Corporations that have secured government contracts shouldn’t be allowed to act like private parties while spending tax dollars. Industries subject to regulation should not be allowed to pretend their interactions with federal and local agencies are “trade secrets” too valuable to be shared with the public that is asked to support their ongoing existence with their tax dollars.
That’s the thrust of this paper, which argues much of what’s shared with public agencies is public. That much would seem obvious, but the government (at all levels) has chosen, far too often, to defer to the interests of the private companies they do business with.
It didn’t always use to be this way. The paper opens with a couple of anecdotes showing regulators and government agencies doing business with private companies used to consider the public their most important stakeholders.
In 1941, a drug manufacturer (Winthrop Chemical Company) was harming users by cutting corners in its manufacturing process by streamlining packaging in a way that made cross-contamination possible, leading directly to deaths by unsuspecting customers. The FDA stepped in, and rather than shield the proprietary packaging process from the public, chose to make its findings public.
After the inspection, Winthrop assured FDA that it could eliminate contamination quietly and resisted publicity of the problem. Despite Winthrop’s efforts to keep its manufacturing processes and problems secret, FDA elected to publicize them. Through a press release widely covered by the news media, the agency informed the public of Winthrop’s deadly contamination and disclosed specific details of Winthrop’s manufacturing processes that had encouraged the accidental contamination (including the inadvisably placed tableting machines). The resulting scandal prompted Winthrop to reform its manufacturing processes (and to replace many executives).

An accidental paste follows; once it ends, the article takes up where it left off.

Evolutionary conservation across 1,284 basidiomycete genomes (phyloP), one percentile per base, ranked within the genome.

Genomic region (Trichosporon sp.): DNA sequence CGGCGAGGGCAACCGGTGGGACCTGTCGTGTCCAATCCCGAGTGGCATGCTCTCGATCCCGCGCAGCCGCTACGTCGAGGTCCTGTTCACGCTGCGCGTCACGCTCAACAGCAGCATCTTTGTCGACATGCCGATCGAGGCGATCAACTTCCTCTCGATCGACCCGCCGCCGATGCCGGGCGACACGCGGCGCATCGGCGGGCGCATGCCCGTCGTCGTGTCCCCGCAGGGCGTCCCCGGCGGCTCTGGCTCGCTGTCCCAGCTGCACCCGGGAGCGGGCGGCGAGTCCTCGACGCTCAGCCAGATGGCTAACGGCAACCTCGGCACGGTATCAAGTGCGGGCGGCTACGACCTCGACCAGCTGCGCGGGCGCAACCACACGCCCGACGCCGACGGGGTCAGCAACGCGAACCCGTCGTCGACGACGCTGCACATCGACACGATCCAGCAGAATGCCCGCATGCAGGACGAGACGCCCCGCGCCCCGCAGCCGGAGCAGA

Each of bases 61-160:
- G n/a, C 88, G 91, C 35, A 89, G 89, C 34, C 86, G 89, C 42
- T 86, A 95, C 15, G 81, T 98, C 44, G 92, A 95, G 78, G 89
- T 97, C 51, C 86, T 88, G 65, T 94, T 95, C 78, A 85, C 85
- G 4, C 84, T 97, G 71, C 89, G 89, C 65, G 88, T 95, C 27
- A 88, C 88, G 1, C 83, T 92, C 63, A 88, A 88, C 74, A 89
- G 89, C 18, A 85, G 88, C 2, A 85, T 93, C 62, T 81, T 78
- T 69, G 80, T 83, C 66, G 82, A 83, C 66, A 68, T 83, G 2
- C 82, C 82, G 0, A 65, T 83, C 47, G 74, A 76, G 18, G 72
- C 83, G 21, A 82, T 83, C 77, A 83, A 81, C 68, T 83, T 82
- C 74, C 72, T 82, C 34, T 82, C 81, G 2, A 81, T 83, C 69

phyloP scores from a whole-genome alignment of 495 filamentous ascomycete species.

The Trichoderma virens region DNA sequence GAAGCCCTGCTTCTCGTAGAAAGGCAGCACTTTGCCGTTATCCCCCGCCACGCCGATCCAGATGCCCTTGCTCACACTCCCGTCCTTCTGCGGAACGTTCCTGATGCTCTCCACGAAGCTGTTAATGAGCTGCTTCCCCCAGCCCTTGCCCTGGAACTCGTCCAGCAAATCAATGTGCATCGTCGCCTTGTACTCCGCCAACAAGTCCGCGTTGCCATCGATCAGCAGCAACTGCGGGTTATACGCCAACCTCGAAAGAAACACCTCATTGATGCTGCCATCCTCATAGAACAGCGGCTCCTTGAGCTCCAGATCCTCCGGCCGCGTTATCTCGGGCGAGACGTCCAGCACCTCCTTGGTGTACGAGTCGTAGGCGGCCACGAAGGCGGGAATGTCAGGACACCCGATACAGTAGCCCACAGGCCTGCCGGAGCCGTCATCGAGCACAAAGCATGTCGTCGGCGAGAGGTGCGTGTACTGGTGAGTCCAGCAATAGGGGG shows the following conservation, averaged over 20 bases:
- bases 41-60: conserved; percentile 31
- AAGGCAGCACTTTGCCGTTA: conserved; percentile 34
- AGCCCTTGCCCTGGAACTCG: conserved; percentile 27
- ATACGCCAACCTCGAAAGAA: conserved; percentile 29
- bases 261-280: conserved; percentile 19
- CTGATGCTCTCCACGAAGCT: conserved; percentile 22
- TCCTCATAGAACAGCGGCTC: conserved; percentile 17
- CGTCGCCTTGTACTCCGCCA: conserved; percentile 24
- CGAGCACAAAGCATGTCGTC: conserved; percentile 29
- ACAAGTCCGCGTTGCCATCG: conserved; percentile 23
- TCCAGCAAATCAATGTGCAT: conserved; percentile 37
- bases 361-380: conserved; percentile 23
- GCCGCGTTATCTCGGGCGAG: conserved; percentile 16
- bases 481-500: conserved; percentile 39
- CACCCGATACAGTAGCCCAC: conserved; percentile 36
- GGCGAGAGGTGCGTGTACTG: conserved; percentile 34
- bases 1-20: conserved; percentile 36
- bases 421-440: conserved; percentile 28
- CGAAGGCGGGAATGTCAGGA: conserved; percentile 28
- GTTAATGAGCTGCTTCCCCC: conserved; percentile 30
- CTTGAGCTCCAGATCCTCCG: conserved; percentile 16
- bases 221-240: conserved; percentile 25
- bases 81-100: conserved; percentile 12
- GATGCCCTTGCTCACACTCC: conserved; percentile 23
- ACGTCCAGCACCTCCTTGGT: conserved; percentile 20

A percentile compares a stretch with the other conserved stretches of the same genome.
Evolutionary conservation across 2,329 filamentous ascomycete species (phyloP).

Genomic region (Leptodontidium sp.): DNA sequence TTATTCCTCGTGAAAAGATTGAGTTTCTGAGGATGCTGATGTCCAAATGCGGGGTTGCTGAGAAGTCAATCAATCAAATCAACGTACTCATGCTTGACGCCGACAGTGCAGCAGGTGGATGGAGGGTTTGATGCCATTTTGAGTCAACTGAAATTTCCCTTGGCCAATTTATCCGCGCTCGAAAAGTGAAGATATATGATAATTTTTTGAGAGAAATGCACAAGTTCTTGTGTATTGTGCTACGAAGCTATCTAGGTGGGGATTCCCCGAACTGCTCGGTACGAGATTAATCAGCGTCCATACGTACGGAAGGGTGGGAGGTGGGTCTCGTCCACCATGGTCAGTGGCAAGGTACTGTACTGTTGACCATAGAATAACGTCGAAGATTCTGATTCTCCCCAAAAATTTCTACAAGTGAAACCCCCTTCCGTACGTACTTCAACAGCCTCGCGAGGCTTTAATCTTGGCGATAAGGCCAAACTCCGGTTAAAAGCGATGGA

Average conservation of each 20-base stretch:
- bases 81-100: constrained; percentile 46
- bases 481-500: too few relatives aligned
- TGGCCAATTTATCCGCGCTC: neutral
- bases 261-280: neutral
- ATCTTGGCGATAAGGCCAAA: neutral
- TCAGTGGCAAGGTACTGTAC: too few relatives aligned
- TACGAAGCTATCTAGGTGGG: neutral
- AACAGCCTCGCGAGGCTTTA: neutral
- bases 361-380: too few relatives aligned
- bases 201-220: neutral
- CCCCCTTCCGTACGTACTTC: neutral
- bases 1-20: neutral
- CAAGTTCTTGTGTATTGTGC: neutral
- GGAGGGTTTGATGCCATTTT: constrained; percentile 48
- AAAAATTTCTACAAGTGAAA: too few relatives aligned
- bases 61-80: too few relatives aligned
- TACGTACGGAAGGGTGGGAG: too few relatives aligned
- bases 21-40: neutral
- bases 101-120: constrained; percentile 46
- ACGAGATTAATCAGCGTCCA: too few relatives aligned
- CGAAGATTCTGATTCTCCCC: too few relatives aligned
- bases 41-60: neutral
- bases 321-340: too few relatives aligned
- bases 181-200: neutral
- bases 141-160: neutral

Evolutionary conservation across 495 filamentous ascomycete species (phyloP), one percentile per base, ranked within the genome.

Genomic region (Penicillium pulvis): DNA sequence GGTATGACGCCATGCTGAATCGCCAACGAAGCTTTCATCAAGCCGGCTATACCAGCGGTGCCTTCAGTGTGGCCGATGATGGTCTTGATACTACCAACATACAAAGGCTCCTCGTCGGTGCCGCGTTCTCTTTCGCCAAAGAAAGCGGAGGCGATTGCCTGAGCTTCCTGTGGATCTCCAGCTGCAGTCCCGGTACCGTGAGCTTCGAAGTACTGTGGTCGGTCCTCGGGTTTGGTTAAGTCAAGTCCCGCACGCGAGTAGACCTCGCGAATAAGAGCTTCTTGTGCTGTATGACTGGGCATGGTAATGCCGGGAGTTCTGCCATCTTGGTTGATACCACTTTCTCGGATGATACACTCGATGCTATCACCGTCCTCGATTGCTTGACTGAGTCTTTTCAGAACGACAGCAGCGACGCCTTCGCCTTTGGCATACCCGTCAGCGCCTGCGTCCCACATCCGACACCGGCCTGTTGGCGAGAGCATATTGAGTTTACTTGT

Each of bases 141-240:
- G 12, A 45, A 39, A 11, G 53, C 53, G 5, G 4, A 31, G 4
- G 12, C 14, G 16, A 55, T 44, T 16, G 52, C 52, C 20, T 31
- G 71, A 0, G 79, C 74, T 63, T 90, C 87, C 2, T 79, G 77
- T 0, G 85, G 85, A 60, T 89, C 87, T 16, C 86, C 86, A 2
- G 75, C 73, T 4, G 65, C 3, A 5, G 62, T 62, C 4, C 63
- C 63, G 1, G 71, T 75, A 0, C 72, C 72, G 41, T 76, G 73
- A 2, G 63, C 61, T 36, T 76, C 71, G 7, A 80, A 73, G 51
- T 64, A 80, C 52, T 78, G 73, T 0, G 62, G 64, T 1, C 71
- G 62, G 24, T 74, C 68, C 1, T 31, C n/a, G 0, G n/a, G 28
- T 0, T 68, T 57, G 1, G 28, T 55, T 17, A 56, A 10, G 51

This was an indisputable public good. But, as the years went on, the government increasingly decided it was subservient to companies, rather than the public, resulting in the problems we see today: increasing government and corporate secrecy and private companies repeatedly escaping accountability for their actions.
Here’s how things went down in 2019:
In 2018 and 2019, hundreds of people died, tragically, in two separate crashes of Boeing’s 737 MAX passenger jet. After the first crash but before the second, regulators at the Federal Aviation Administration (FAA) determined that the cause of the crash was the 737 MAX’s flight control system, the Maneuvering Characteristics Augmentation System (MCAS), a combination of hardware and software designed to correct, automatically, the plane’s trajectory when the plan was at risk of stalling.
After the first crash, the president of a major commercial pilots’ union stated, “what we need now is to make sure there is nothing else Boeing has not told the companies or the pilots” about the 737 MAX. Yet Boeing and FAA withheld documentation of MCAS from pilots’ unions, independent experts, watchdog groups, the public at large, and even Congress—and continue to withhold that documentation as of writing—on the theory that those details contain protected trade secrets